Long Islanders are struggling to save for retirement and many expect to leave New York once they stop working, a new survey shows.
Of the region's baby boomers -- those who are ages 51 to 69 -- 64 percent say they are at least somewhat likely to leave New York when they retire, according to a survey of registered voters released Thursday by AARP. Younger residents -- ages 35 to 50, or Generation X -- are even more apt to leave, with 70 percent saying they are likely to depart New York.
"One of the reasons -- and this is kind of scary -- is that 75 percent of Gen-Xers we surveyed said they had not saved enough for retirement, and 65 percent of boomers said they have not saved enough," said Beth Finkel, state director of AARP in New York. "They're anxious about having a comfortable retirement."
Island residents were more likely to have departure plans than their counterparts statewide. Across New York, 55 percent of baby boomers and 66 percent of Generation Xers are at least somewhat likely to leave the state.
AARP found that 20 percent of Generation Xers on Long Island, and 25 percent of baby boomers here, have no retirement savings. By contrast, 30 percent of the state's Generation Xers and 38 percent of its baby boomers do not have retirement nest eggs.
Many Long Islanders feel they cannot afford to save enough for retirement, said Lawrence Levy, executive dean of the National Center for Suburban Studies at Hofstra University. "Not enough of them have put aside the amount of money they're going to need to live as long as they're likely to live," he said.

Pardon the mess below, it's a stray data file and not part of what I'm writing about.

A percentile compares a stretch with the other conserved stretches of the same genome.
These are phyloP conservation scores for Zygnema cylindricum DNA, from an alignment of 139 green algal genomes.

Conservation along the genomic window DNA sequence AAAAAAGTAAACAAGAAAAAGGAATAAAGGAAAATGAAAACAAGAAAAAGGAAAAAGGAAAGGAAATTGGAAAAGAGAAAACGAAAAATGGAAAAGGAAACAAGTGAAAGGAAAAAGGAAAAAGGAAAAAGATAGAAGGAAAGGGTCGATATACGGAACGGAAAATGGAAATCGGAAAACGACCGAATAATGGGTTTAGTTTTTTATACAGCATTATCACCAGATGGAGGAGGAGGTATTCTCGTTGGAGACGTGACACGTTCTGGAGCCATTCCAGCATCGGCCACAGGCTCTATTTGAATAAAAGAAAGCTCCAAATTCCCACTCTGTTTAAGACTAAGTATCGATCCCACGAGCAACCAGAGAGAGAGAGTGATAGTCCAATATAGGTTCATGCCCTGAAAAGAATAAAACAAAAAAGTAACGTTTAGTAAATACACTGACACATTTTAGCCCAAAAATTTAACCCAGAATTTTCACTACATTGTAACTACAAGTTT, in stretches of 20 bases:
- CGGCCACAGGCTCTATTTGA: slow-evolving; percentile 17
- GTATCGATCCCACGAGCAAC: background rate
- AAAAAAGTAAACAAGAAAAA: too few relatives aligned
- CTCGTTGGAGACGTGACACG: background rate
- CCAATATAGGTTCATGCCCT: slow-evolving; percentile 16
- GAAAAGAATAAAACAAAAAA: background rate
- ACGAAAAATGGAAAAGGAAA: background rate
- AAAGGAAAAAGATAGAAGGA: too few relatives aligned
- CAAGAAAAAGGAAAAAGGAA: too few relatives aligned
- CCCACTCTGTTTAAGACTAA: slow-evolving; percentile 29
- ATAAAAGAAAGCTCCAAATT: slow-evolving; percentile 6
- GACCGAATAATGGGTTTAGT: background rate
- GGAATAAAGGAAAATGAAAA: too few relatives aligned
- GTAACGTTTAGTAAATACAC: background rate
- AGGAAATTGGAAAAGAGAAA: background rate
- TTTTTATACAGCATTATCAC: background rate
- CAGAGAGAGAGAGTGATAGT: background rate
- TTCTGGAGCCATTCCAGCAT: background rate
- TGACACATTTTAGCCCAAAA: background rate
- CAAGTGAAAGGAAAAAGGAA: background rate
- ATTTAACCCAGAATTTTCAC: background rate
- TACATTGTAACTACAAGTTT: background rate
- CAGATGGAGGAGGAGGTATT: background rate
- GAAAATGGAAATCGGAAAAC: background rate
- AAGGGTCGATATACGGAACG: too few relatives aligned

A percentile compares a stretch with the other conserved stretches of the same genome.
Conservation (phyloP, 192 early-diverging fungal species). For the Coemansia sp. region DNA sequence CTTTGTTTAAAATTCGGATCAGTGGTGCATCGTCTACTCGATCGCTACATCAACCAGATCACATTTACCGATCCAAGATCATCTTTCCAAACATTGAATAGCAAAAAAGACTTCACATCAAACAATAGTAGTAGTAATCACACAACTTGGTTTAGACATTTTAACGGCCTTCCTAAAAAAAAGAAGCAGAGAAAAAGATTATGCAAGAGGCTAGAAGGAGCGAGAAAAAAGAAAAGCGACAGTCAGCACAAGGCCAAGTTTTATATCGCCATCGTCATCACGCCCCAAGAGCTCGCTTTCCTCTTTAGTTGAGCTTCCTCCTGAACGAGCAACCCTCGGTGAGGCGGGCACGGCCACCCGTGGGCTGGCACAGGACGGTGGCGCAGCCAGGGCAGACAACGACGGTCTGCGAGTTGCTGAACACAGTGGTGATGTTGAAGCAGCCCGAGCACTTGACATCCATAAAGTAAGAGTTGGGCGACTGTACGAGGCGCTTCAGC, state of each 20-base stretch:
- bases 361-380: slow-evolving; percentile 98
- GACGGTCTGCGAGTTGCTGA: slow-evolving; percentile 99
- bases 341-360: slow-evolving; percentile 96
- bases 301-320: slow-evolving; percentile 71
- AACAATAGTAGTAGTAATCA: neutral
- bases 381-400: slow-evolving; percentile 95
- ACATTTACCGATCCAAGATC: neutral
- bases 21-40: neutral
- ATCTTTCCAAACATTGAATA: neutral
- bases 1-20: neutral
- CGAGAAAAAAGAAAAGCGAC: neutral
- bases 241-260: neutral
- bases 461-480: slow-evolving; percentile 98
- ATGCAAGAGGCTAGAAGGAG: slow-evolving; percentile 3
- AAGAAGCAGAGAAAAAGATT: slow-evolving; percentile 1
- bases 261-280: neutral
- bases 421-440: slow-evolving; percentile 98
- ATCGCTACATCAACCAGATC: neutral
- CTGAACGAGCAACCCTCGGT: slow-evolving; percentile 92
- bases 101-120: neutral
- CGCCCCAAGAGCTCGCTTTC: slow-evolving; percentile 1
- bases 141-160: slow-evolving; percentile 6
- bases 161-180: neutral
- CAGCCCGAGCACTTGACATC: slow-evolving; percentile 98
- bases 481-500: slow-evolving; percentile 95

Throughout New York, 52 percent of private-sector workers ages 18 to 64 -- more than 3.5 million people -- do not have access to employer-sponsored retirement accounts, AARP reported in a separate study. "Unless something changes, they're going to have quite a shortfall when they retire," Finkel said.
The telephone survey of 800 Long Island registered voters, ages 35 to 69, found that 73 percent would support a proposal to create a state-facilitated retirement savings option for those who do not have access to workplace retirement savings accounts.
Finkel said AARP is in talks with state officials about creating such Work and Save programs in New York, New Jersey, Connecticut and other states. Already, Illinois, Washington state and Oregon have signed similar programs into law, she said.